Chapter 7

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The hours turned into days, and before I knew it, it was the moment of truth. The calling of destiny. The day of doom.

In other words, the Junior Mathematics Tournament was upon me.

I woke up on Saturday morning to the welcoming sight of pouring rain, not to mention the cheerful sounds of Mom and Dad arguing in raised voices downstairs. A perfectly terrible start to what I was sure would be a perfectly terrible tournament.

Neither of my parents stopped to greet me as I shoved a piece of toast in my mouth and tried frantically to cram a few last-minute equations into my brain. Unfortunately, last-minute memorization was made slightly difficult by the fact that my parents were playing their new favorite game (Who Can Scream The Loudest In Mandarin?) only a few feet away from me.

“This is your fault as much as it is mine—” Mom accused.

“Oh, please. Who was the one who decided to let our son pursue a degree in advertising of all things, Mei?”

“We both did, not just me.”

“I don’t remember agreeing to anything!”

“Of course you did. You signed the papers! How could you even say—?”

I banged my math binder on the table until my parents stopped their shouting match to stare at me. “Good morning,” I said abruptly. “If either of you will be so kind as to notice the world, I have an important math competition to get to in half an hour.”

My mom and dad just stared at me for a moment, realization dawning on their faces. Then they glared at each other so simultaneously that it was a little creepy.

“Don’t tell me you forgot about our daughter’s math competition?” they both shouted at once.

I spent the entire half-hour ride in the car listening to Mom mutter to herself about how she wish she’d married the rich fellow who had courted her years ago rather than my idiot father. My strategy the whole time was to stay as quiet as possible and give the occasional obligatory nod. Mom didn’t get angry often, but when she got angry, she got angry.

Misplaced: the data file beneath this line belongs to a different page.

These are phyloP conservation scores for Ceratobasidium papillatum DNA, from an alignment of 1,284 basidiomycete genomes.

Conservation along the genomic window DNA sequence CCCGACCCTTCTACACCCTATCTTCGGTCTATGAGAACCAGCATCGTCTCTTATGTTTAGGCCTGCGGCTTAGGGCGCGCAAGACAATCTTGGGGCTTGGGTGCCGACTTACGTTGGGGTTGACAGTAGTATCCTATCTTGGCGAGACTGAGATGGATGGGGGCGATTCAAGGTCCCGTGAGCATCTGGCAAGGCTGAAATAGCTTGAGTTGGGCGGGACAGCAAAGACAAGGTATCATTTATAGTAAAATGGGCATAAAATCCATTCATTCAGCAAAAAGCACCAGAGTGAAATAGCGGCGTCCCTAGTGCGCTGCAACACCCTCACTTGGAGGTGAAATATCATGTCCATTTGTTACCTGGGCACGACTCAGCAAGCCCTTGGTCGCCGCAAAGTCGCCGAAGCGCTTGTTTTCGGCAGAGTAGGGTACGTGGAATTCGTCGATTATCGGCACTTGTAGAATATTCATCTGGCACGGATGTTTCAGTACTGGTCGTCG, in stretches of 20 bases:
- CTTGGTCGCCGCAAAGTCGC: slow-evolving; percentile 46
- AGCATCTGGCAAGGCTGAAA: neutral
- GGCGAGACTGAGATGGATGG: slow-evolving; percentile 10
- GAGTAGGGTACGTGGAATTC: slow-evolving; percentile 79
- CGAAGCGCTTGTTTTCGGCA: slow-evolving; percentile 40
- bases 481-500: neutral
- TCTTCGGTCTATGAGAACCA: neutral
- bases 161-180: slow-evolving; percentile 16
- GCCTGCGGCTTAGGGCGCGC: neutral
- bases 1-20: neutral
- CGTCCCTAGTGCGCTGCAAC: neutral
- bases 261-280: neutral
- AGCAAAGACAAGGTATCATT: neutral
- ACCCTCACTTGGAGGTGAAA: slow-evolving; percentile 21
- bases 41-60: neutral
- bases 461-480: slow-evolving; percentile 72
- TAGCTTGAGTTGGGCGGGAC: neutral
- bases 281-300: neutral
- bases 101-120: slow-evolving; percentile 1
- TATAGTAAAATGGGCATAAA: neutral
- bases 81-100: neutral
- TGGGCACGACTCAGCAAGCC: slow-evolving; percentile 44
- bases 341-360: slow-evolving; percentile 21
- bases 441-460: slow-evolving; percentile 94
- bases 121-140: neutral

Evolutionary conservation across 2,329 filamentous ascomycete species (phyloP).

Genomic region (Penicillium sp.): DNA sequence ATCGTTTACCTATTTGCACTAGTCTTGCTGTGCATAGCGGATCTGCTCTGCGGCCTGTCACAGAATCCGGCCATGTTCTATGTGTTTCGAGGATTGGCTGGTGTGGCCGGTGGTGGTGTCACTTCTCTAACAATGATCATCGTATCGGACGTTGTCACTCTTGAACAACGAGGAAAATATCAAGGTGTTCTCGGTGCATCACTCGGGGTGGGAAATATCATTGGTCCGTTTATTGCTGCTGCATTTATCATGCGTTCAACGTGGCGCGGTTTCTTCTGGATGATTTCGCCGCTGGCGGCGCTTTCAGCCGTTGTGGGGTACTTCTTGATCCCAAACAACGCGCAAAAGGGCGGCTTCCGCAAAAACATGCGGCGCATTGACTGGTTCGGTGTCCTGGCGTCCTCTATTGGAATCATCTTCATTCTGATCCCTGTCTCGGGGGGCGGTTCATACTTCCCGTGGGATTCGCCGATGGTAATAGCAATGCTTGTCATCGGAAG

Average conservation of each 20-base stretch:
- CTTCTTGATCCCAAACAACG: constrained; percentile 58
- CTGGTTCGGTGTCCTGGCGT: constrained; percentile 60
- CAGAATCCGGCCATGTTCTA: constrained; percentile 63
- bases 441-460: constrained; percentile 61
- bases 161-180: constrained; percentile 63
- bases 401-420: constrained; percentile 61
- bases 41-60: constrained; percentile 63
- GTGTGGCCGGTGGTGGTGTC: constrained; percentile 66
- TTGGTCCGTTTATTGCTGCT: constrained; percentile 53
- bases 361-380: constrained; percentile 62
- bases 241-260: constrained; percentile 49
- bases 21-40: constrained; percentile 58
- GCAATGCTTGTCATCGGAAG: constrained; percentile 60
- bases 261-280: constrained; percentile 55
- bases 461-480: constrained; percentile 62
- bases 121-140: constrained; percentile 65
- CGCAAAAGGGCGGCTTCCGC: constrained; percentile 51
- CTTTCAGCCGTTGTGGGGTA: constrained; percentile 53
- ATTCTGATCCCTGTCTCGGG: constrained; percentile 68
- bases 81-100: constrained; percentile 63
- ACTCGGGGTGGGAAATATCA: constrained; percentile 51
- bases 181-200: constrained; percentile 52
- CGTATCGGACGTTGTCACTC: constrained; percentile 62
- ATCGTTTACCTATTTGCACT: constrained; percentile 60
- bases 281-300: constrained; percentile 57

By the time we arrived at the doors of Jefferson High School, the tournament’s host for this year, I was looking forward to losing to Alexander compared to spending just one more minute with my mom.

“Good luck,” she practically snapped at me as I exited the car. “Make sure you win this time.”

It was never ‘try your best’ with my family—just ‘make sure you win’. And ‘don’t shame the family’. And ‘don’t make me beat you with the bamboo stick’. At least nobody couldn’t complain about the lack of variety.

Just as I figured this day couldn’t get much worse, I joined the check-in line and found Alexander Lin standing on my left.

The first thing I noticed (and had to grudgingly admit) was that he didn’t look half bad today. He wore a light blue dress shirt and his slacks were formal enough for the competition, but not so formal that they made him look about fifty.

Alexander smiled at me when he saw I was staring at him. Before I could run in the opposite direction, he tapped me on the shoulder.

“Hey,” he said after swallowing something he’d been chewing on. He held out a pouch of cashews to me. “Want one?”

“No, thanks,” I said a little frostily. “I don’t like nuts,” I amended.

“You know, taken out of context, that statement could have been a lot more scandalous.”

If Alexander hadn’t stepped forward to register at that time, I might have punched him somewhere nutty. Let’s just put it that way.

Anyway, Alexander got off lucky this time, because our paths only crossed as far as the registration table. After the tired-looking lady behind the table checked my ID and handed me a nametag, I followed the small procession of competitors into the cafeteria. There was a brief welcoming speech. The principal of Jefferson High explained all the rules. The participants pretended to be listening, when they were really learning how to sleep with their eyes open.

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